This Sunday, students ventured into the cities to see the Guthrie Theater’s production of Shakespeare’s Pericles, directed by new artistic director Joseph Haj. Carleton Alum Daisuke Kawachi (’13, CAMS) was an assistant director during the production’s original rehearsal process and run at the Oregon Shakespeare Festival in 2015. The Miscellany chatted with Daisuke about the production and his experience working on it.
How did you get involved with this production of Pericles?
The Oregon Shakespeare Festival (OSF) is deeply committed to empowering the next generation of theatermakers, whether it be in a directing, acting, writing, design, or technical capacity, through a fantastic program called FAIR (Fellowship, Assistantship, Internship, and Residency. I was accepted for the directing assistantship and based on my application, it was determined that I would fit well with Joe Haj and this production of Pericles.
What did your job on the production entail?
Assistant directors are there to fulfill the needs of the production and the director. During the table read phase I spent my time synthesizing various interpretations from actors, taking notes on passages or words that Joe or I wanted to check with the dramaturgy team, and offering my own (hopefully insightful) interpretations where appropriate. Once we moved into blocking and rehearsing, I took notes on blocking, line changes, and interpretation questions, for actors and the design team, and much more. I even got to stage some transitions and blocking in scenes. That being said, director/assistant director relationships are specific to the needs of the director and the play, so every assistant director at OSF comes away with a different experience.
Can you tell us a little bit about this production of Pericles? Are there any concepts or themes it emphasizes?
This production of Pericles has a particular focus on father/daughter relationships and on the way that boys become men. We start in Antioch with a very young and headstrong Pericles, but by the end of this production, he’s a grown man with a full lifetime of experience and emotion under his belt. He’s been all around the Mediterranean, he’s loved, he’s lost, he’s been lost, he’s been found, and he’s been reunited with the daughter and wife he thought had died.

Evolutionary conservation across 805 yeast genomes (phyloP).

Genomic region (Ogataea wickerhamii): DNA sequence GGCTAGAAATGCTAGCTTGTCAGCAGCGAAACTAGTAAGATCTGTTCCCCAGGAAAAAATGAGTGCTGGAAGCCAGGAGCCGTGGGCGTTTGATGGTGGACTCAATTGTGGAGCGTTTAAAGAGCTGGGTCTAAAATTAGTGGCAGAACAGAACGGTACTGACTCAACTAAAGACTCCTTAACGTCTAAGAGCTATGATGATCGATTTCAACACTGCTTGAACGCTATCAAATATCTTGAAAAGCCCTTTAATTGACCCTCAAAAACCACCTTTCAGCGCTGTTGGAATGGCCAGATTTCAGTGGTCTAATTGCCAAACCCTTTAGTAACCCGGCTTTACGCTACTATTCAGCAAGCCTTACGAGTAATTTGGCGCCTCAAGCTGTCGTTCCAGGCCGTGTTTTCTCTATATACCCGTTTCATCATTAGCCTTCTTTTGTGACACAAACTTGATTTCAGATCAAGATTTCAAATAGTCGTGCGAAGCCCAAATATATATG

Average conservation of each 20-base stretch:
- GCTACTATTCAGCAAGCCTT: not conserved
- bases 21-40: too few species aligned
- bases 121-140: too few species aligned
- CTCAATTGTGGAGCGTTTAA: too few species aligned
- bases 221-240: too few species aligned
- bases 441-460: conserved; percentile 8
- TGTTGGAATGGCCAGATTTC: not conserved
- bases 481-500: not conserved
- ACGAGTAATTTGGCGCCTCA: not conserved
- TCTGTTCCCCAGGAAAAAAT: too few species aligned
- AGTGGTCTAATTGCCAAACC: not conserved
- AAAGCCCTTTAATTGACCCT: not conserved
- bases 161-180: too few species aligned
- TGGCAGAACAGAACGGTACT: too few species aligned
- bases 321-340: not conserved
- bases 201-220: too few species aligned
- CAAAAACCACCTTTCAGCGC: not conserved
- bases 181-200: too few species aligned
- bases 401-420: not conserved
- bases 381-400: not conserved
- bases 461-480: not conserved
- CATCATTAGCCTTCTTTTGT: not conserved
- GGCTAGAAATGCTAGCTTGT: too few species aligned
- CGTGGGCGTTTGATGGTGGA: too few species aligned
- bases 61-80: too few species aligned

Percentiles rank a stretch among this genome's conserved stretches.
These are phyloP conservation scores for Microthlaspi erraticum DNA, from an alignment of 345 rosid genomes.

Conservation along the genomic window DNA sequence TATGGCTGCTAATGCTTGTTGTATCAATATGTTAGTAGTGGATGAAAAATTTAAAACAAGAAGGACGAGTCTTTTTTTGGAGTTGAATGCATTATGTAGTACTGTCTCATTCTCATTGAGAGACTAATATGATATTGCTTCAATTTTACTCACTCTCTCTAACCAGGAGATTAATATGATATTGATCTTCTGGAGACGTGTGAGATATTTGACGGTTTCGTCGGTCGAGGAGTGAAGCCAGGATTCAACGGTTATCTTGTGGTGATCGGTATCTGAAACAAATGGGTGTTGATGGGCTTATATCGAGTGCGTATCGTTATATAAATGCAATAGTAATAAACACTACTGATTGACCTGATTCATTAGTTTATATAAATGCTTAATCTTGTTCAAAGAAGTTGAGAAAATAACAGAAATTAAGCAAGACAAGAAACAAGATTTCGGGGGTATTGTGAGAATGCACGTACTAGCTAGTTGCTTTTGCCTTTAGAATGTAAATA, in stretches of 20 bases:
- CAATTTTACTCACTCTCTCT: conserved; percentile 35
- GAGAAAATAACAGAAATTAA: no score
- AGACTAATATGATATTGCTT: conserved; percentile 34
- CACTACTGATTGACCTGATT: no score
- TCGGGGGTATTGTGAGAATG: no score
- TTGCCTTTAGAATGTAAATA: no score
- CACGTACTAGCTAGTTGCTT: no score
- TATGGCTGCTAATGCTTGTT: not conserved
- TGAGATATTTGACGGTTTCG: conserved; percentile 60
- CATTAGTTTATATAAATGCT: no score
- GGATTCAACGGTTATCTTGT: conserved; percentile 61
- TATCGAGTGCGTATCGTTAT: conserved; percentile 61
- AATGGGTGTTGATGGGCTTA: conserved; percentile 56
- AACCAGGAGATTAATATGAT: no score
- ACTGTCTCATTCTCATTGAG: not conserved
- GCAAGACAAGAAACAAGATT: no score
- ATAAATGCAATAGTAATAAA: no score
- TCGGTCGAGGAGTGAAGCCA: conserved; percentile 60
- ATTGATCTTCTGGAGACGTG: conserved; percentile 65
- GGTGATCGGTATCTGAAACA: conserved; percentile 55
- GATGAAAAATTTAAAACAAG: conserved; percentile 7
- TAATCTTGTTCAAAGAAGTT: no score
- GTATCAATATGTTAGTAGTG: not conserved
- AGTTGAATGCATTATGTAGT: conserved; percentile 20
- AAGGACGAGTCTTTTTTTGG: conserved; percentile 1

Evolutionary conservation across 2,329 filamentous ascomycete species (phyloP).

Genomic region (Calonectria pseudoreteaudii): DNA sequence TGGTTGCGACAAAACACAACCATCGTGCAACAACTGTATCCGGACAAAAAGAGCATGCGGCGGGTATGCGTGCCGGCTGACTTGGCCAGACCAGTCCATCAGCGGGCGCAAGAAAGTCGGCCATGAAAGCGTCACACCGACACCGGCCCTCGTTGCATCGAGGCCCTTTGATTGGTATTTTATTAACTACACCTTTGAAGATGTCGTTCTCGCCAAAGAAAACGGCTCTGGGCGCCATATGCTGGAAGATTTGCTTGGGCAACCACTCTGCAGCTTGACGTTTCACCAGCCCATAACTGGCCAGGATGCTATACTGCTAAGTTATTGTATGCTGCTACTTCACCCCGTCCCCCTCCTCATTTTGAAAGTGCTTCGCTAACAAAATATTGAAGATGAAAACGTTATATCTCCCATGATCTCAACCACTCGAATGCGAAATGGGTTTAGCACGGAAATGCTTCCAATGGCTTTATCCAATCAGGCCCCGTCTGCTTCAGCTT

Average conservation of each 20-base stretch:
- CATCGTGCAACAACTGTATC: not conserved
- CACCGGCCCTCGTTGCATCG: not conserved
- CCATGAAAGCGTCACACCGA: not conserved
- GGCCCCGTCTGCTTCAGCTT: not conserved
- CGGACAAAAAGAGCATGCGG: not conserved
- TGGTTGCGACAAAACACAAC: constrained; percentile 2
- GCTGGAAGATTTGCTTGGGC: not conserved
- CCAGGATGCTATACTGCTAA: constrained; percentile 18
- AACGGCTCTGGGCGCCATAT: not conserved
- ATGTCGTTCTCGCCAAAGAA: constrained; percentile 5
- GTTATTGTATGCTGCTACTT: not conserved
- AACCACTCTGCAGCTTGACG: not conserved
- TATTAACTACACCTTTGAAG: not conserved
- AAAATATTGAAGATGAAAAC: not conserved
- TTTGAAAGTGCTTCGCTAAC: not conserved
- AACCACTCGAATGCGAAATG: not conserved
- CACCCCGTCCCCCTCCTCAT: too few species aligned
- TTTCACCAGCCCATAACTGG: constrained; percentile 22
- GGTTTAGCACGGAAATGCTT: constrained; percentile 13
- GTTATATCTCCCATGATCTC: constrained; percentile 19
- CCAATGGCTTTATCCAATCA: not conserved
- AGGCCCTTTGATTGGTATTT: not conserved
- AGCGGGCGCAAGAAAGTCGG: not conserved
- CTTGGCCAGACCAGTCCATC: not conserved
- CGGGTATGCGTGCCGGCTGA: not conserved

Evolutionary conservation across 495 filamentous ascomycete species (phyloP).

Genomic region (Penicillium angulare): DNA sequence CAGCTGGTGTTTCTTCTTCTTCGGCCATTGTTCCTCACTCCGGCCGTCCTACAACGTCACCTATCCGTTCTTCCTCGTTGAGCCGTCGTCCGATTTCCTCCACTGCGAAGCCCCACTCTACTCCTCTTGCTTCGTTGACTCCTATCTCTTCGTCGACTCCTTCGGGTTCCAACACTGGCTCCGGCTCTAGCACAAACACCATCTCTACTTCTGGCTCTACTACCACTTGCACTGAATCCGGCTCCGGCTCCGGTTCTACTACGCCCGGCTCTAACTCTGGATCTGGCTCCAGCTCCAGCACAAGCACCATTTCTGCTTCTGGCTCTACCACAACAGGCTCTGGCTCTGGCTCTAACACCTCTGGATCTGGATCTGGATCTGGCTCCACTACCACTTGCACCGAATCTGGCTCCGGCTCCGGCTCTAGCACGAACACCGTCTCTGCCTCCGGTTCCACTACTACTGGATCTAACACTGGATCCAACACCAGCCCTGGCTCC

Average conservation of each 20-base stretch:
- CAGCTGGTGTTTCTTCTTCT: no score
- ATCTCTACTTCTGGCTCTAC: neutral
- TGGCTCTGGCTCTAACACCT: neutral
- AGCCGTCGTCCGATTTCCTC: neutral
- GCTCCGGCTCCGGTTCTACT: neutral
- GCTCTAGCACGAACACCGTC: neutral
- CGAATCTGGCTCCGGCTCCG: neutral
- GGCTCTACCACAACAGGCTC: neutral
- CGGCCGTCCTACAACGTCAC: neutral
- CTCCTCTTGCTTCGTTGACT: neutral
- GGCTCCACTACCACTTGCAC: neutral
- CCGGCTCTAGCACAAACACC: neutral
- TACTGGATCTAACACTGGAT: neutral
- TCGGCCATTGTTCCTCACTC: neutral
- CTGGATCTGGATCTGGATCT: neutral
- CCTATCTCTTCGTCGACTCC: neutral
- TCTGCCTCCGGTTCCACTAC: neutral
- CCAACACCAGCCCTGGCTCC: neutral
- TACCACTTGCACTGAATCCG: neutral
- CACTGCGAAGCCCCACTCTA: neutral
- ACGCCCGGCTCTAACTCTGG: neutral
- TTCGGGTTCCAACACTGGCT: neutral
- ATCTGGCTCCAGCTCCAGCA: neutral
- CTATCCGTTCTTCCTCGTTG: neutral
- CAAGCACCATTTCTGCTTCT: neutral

Also, keep an eye out for all the ways that the ocean is presented on the stage. I love how the projections work during the storms, how the floating platform conveys the turbulence of the seas, and how the enormous ocean cloth perfectly represents the first storm.
Do you know if the production has changed at all from its run at OSF, to the Folger in Washington D.C., to now?
I know that some of the cast members have changed, but other than the obvious changes that come with different performance spaces, a lot of the same elements have remained in place, including the projections and (my favorite set element) the floating platform!
What challenges do you encounter in producing a less-frequently performed Shakespeare play?
With a lesser known and less performed Shakespeare, I think you actually get a lot more freedom when it comes to world-building. Everybody has seen Hamlet and Macbeth and Midsummer so many times that it’s far too easy to get caught up in applying a “concept” that feels new and fresh. Sometimes, like in the Patrick Stewart Macbeth, it works out super well. Sometimes not. But at the same time, because the text and the characters aren’t as familiar, you have to work much harder to bring the audience into the production and there’s more pressure to create a memorable and positive experience.
How do you see your experiences at Carleton reflected in your directing work?
I spent a lot of my time working with ETB and ADing for the Theater Department shows, and that was massively helpful for my AD work at OSF. Big shout outs to Ruth Weiner, David Wiles, and Roger Bechtel for their classes and letting me be the upstart loud AD in the room while they put up a department show.
What other productions have you worked on recently?
I was also AD and Stage Manager for a workshop and then a production of a new Russian play called Illusions (by Ivan Viripaev) at the Baryshnikov Arts Center. Currently I’m the Production Manager/Stage Manager for a series of lectures at the Baryshnikov called “Words on Dance,” I’m a founding board member of a new theater festival (slated for Fall 2016), and I’m collaborating with a playwright friend on a play that we hope to send to the NYC Fringe Festival this summer.
The Miscellany would like to acknowledge the Elizabeth Thompson Memorial Fund for making these trips to the theatre possible at low or no cost to students.